Here’s why climate tech can avoid repeating the failures of clean tech

- Advertisement -


About a decade ago, the cleantech boom collapsed. Industry darlings were dropping like flies. Solindra, the most famous, malfunction after receiving a $500 million loan from the US government. German Q-Cells went bankruptwas also bought South Korean Hanwha. A123 Systems, a battery manufacturer, was snapped up on the cheap from Wanxiang, a Chinese auto parts company. This is only an incomplete list.

- Advertisement -

There are many reasons why so many companies fail. Some had the right technology at the wrong time. Many relied on venture capital, which typically seeks to turn a profit in a time frame that is relentlessly short for deep tech companies. Others were hit by foreign competitors. Still others succumbed to the general market forces that swept the world during the Great Recession. Whatever the cause, the crash spooked venture capitalists, who had avoided the sector for years despite the potential for huge long-term profits.

- Advertisement -

But in the past few years, venture capital has made a comeback, investing tens of billions of dollars in companies that hope to solve environmental problems. What changed? First, the title: “Clean tech is obsolete.” Climate technology is in vogue.

The cynics may ridicule these changes as marketing gibberish designed to get rid of the sins of the past. They are not entirely wrong. After the latest boom-bust cycle, the cleantech label has faded. Founders, for all their talk of failing quickly and learning from failure, usually don’t like to be associated with this kind of failure, even by semantic associations.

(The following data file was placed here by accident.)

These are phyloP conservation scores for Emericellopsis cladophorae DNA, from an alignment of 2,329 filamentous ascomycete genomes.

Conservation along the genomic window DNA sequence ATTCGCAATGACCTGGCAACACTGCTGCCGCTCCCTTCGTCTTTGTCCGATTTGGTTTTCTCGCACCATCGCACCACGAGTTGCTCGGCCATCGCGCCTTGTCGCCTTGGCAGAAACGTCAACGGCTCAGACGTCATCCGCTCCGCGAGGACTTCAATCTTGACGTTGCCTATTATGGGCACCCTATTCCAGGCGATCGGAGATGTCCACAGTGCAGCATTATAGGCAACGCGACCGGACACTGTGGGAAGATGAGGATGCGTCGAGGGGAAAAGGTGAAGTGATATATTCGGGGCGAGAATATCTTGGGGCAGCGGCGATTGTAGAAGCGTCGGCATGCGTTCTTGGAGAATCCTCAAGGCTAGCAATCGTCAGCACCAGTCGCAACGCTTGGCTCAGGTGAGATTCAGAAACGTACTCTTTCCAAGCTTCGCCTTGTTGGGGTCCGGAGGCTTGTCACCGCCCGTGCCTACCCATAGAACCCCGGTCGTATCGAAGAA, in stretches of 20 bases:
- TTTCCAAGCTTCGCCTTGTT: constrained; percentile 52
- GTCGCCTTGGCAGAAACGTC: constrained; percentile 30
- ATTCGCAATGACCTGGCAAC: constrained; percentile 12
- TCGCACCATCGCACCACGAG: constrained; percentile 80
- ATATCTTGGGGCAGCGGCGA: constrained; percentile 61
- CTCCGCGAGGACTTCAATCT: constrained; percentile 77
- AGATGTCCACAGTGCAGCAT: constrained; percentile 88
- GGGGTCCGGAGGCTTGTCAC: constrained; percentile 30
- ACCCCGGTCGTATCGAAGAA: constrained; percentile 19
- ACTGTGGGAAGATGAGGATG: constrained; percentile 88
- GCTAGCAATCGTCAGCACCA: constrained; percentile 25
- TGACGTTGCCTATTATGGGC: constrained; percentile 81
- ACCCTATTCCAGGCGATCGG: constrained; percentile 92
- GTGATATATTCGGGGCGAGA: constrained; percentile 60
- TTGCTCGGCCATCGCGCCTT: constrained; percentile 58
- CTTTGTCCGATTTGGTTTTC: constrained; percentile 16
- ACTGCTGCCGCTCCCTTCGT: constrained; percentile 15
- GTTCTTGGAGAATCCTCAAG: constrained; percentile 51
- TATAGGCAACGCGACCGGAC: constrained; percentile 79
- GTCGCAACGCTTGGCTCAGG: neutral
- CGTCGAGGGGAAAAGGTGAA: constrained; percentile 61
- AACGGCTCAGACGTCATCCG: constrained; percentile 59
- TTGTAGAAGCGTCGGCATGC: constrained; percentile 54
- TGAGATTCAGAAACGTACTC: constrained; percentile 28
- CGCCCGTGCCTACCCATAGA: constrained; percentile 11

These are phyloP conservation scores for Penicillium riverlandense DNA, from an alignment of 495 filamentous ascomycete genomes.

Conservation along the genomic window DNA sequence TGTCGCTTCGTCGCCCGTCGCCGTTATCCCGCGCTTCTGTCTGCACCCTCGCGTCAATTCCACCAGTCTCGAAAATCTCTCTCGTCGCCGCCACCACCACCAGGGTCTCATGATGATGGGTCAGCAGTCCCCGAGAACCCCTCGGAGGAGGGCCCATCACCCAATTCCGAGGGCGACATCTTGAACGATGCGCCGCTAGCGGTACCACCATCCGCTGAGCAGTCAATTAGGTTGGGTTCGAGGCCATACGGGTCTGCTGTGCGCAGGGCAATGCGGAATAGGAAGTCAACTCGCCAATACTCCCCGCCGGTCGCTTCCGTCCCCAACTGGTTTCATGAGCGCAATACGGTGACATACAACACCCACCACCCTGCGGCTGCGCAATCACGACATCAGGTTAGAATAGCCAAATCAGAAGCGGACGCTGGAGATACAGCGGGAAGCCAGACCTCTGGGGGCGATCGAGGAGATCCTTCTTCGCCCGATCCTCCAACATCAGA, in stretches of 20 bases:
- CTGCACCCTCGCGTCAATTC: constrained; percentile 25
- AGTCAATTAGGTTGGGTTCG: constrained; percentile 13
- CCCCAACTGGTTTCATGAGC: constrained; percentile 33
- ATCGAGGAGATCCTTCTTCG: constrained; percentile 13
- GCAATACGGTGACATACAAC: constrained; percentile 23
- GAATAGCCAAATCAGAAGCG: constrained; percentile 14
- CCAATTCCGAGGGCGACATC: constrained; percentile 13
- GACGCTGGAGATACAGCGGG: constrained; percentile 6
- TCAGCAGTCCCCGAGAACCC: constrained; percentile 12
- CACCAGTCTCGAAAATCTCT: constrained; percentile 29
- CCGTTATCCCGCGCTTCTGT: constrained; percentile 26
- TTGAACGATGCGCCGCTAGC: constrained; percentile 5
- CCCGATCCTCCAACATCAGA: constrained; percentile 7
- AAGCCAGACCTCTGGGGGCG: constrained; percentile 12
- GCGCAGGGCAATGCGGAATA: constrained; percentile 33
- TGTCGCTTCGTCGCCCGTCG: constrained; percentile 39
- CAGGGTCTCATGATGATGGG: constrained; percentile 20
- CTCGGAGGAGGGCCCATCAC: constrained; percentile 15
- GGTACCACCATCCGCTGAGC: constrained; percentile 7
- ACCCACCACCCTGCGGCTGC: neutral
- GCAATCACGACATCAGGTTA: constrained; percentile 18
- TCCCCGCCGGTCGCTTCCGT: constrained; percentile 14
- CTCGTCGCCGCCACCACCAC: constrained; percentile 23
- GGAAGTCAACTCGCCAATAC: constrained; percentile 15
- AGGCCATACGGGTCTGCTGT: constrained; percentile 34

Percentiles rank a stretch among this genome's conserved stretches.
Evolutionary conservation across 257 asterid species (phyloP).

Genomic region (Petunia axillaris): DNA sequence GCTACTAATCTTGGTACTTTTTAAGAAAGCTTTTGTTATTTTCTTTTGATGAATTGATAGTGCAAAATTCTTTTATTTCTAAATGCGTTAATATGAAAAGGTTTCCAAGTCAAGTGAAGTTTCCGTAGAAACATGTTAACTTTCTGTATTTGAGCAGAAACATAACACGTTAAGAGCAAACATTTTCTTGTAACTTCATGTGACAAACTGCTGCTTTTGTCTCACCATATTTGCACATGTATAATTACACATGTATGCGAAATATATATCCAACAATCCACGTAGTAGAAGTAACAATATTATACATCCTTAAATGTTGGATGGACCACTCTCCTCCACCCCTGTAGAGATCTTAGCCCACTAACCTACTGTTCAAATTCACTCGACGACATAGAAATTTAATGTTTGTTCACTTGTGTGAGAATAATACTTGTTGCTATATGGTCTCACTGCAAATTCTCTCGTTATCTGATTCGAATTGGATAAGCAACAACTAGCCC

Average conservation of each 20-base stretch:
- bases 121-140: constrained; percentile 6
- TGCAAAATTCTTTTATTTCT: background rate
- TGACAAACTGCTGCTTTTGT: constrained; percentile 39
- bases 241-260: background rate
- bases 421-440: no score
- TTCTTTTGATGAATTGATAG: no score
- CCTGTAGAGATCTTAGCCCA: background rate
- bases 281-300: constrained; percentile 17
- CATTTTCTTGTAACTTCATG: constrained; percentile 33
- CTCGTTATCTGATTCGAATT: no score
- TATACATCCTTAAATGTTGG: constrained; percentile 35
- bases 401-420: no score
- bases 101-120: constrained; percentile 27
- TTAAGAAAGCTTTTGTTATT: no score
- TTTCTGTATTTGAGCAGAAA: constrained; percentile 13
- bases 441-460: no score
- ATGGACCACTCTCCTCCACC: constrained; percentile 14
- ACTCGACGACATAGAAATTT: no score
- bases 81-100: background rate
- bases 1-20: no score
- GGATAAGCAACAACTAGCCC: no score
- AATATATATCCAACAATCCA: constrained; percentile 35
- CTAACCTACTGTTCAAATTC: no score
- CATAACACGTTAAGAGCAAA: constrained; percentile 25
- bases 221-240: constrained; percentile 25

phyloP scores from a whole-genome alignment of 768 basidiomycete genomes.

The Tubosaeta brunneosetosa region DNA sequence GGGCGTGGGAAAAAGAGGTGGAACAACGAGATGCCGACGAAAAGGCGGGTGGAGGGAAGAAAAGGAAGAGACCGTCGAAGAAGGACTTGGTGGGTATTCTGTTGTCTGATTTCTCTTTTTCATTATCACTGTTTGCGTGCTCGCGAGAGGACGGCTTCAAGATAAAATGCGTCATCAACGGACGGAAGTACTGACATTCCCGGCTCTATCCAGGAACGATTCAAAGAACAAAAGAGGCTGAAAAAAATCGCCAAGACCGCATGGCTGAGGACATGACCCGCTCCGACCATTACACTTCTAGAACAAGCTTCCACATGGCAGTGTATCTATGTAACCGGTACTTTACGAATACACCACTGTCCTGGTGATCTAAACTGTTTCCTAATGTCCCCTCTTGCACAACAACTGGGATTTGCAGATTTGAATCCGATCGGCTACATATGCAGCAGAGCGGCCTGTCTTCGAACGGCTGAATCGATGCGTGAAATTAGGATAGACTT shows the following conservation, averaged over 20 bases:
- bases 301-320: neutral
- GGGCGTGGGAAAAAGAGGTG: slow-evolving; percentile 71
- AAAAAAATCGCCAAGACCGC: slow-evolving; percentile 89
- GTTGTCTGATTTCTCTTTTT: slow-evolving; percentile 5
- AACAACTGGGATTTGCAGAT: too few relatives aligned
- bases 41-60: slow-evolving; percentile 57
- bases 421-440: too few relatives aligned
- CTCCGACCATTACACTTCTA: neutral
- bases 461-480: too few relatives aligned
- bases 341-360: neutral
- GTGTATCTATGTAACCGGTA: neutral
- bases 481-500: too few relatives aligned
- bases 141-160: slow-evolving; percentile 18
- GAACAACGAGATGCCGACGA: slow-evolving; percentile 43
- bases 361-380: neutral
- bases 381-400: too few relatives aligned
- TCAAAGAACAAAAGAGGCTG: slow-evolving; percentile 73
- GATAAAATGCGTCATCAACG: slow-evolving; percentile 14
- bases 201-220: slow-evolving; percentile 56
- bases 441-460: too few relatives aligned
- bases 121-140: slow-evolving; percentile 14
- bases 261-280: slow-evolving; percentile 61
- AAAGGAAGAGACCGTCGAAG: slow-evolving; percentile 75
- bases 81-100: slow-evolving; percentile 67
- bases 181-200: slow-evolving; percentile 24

- Advertisement -

Climate tech has an additional metric that can be applied to any startup vertically – reducing carbon emissions.

However, if you dig a little deeper, it becomes clear that climate technology is more than just pure technology 2.0. It is both a natural progression and a bottom-up rethinking of building and investing in green start-ups. Climate tech is how founders and investors can work together to bring promising technologies and ideas to market in a way that generates significant returns while also addressing climate change in a meaningful way.

For those who are deeply versed in climate technology, this will not come as a surprise. But with the recent downturn in the funding world, it’s time to sort through the similarities and differences to see if they suggest something different this time around.


Credit: techcrunch.com /

- Advertisement -

Stay on top - Get the daily news in your inbox

DMCA / Correction Notice

Recent Articles

Related Stories

Stay on top - Get the daily news in your inbox